It wasn't smooth enough, was a couple inches too long, and could use a better machined trigger bar and spacer.



After whipping up Stem #2, I could finish final assembly.


1 pound, 14 ounces.
Since the axle was unmarred after holding at least a 14 kN load, that means it could potentially be made lighter. I don't currently have the know how to design or machine that.
The Valley Giant #9 is 1 pound 15 ounces. Although some of that could be from my ridiculous lobe machining.





All in all, much better than last year's joke





Cleaveland Mountaineering would like to thank Adatesman, Tom Kasper, Ray Jardine, and all the other handmade cam craftsmen for inspiration and education.

A special thanks to Steve N and Ryan J for design help, pull testing help, brainstorming ideas (letting me talk their ears off with technobabble) and for allowing me to drag them up a bunch of grungy offwidths.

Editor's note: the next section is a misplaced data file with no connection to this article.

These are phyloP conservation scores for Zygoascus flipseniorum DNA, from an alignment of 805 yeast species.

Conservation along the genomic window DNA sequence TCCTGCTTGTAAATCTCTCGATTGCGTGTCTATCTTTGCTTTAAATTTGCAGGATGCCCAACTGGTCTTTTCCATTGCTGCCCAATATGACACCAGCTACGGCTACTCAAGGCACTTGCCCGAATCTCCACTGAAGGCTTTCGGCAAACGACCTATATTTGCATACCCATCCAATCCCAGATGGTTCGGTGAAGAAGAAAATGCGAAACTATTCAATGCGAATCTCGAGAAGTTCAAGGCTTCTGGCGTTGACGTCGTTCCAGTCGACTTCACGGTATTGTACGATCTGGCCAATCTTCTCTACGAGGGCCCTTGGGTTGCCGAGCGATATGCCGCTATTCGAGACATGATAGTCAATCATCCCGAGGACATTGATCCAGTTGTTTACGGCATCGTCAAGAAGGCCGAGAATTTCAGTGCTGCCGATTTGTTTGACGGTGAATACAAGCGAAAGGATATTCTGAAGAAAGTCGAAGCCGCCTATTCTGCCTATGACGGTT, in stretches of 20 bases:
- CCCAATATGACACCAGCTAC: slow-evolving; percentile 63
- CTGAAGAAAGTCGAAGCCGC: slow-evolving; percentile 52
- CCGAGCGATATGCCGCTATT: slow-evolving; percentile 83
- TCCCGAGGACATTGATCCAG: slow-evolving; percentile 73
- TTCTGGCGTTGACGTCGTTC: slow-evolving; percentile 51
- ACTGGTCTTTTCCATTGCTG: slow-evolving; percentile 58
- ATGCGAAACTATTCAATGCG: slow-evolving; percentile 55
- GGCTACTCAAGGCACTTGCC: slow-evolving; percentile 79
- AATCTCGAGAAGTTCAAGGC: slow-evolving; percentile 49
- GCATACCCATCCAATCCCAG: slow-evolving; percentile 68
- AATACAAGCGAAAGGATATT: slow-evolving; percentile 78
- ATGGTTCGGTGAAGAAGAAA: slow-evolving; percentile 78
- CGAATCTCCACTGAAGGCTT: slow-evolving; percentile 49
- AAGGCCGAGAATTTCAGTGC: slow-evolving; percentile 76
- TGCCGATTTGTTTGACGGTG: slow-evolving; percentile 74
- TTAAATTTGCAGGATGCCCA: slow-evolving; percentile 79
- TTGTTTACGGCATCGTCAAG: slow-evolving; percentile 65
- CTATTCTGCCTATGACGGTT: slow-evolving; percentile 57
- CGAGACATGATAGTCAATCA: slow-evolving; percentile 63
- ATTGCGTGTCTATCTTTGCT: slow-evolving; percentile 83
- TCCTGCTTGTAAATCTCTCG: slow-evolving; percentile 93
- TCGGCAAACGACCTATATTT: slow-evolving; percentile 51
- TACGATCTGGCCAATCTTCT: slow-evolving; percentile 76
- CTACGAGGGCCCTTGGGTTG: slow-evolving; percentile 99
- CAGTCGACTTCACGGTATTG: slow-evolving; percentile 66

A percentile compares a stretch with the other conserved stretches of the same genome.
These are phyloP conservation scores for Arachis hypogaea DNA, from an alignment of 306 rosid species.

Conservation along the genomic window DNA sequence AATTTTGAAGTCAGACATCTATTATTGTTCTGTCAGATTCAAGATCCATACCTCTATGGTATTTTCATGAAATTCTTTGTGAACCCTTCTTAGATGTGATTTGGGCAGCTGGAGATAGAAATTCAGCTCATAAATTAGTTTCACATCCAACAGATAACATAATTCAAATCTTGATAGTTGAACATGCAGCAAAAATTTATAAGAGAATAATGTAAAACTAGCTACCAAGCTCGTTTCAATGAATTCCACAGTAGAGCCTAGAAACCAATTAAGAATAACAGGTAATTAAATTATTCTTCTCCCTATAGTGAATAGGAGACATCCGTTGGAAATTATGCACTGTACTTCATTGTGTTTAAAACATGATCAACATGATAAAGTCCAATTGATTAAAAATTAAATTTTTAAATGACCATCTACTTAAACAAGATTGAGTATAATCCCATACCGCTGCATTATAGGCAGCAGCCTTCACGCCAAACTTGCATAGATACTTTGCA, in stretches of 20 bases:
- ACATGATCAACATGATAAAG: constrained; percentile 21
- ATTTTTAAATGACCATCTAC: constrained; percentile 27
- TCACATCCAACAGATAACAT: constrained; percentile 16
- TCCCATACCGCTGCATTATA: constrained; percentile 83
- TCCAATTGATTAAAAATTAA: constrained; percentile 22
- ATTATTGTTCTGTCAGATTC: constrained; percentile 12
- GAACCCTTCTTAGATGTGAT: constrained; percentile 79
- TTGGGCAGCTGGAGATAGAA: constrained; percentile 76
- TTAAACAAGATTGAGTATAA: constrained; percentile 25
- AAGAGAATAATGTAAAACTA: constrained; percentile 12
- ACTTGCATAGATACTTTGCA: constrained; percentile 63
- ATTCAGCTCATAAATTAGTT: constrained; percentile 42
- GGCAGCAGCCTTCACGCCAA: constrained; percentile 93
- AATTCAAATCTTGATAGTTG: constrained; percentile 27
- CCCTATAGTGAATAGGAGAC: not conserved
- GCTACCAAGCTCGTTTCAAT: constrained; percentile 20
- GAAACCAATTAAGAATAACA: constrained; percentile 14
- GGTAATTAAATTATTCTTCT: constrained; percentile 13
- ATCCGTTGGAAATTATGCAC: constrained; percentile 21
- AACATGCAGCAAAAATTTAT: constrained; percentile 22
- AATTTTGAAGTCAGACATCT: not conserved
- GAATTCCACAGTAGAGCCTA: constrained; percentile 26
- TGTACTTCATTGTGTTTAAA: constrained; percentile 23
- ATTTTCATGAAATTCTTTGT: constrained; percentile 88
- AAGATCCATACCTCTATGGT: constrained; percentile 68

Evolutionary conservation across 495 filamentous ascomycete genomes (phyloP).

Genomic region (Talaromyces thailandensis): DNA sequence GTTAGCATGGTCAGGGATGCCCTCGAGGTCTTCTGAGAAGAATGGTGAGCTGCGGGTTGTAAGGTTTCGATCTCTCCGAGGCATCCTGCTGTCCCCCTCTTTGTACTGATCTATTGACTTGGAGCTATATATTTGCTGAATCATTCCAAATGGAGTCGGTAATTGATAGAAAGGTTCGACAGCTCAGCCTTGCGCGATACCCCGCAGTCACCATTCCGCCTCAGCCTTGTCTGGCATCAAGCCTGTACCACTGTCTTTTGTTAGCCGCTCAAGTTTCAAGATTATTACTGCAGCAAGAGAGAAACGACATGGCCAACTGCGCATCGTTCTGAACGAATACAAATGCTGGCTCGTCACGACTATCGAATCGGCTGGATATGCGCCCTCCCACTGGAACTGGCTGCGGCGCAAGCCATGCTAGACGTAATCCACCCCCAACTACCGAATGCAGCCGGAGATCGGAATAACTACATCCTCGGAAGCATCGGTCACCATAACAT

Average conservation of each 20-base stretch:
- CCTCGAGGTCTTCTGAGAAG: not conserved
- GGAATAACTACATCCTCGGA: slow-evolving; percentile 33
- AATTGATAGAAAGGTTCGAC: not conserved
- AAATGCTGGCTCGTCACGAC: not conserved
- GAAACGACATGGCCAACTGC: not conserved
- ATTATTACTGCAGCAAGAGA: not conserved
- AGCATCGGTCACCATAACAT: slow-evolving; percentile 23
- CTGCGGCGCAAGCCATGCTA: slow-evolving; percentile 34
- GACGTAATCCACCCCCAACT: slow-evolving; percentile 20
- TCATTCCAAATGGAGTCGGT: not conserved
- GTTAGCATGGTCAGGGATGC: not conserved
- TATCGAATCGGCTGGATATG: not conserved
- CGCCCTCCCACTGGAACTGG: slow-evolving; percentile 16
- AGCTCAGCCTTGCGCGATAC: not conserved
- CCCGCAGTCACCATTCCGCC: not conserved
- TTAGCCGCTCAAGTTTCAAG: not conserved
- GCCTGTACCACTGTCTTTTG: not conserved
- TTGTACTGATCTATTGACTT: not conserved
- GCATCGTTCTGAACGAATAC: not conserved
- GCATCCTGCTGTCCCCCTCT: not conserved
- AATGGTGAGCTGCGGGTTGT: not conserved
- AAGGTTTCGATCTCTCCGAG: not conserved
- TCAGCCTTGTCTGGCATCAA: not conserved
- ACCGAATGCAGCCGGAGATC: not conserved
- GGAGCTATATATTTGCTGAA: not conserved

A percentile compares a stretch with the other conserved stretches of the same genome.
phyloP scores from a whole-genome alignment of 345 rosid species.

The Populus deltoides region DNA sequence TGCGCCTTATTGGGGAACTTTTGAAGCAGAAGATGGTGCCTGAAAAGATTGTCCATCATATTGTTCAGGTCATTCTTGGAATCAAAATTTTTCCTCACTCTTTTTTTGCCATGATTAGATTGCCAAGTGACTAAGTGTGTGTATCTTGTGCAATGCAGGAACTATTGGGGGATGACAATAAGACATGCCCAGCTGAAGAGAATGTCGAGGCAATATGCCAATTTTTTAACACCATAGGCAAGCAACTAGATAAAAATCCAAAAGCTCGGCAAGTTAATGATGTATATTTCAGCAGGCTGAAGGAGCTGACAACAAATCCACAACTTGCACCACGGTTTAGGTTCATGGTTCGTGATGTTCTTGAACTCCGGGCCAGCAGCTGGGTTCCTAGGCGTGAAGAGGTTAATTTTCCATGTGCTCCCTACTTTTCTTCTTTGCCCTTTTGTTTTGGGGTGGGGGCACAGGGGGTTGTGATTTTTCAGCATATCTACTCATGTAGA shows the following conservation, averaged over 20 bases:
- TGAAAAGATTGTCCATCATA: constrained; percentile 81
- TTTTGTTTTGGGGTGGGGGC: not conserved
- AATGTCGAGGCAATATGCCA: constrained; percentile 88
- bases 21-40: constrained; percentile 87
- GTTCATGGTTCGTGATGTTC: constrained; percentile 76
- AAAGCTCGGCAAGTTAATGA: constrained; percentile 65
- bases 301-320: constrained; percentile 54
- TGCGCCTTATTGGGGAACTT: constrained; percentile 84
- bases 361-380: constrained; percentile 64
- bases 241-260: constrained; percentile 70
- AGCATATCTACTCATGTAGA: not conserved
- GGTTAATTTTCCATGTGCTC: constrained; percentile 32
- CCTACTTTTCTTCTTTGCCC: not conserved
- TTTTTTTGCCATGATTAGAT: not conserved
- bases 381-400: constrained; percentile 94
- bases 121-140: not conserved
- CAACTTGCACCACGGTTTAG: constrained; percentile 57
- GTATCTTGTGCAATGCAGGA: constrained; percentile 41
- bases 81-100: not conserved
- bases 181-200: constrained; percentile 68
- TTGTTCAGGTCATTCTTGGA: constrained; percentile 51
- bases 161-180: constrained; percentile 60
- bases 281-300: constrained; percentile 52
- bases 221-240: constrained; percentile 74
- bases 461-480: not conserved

With this beast around now, hopefully I can restrain myself.


jeremy11


Mar 25, 2010, 4:41 PM
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Oops, forgot specs:
Range: 8.5"-5.5" guesstimate, I'll need to measure it for real.
Axle width: 4"

I might also whip up some 1/4" shaft collars instead of those monstrous 1/2" shaft collars. It would save about an ounce, but I really don't feel like it.

Also, at Steve N's recommendation, I cut the Black Diamond logo off the sling, so the boys at the climbing gym won't get confused.


(This post was edited by jeremy11 on Mar 25, 2010, 4:47 PM)


kennoyce


Mar 25, 2010, 6:35 PM
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That looks awesome. Nice job! The one thing I would worry about is buckling of the lobes. You might want to test that one as well (maybe just to 8 or 10 kN) before climbing on it since you did take a lot of aluminum out of the lobes.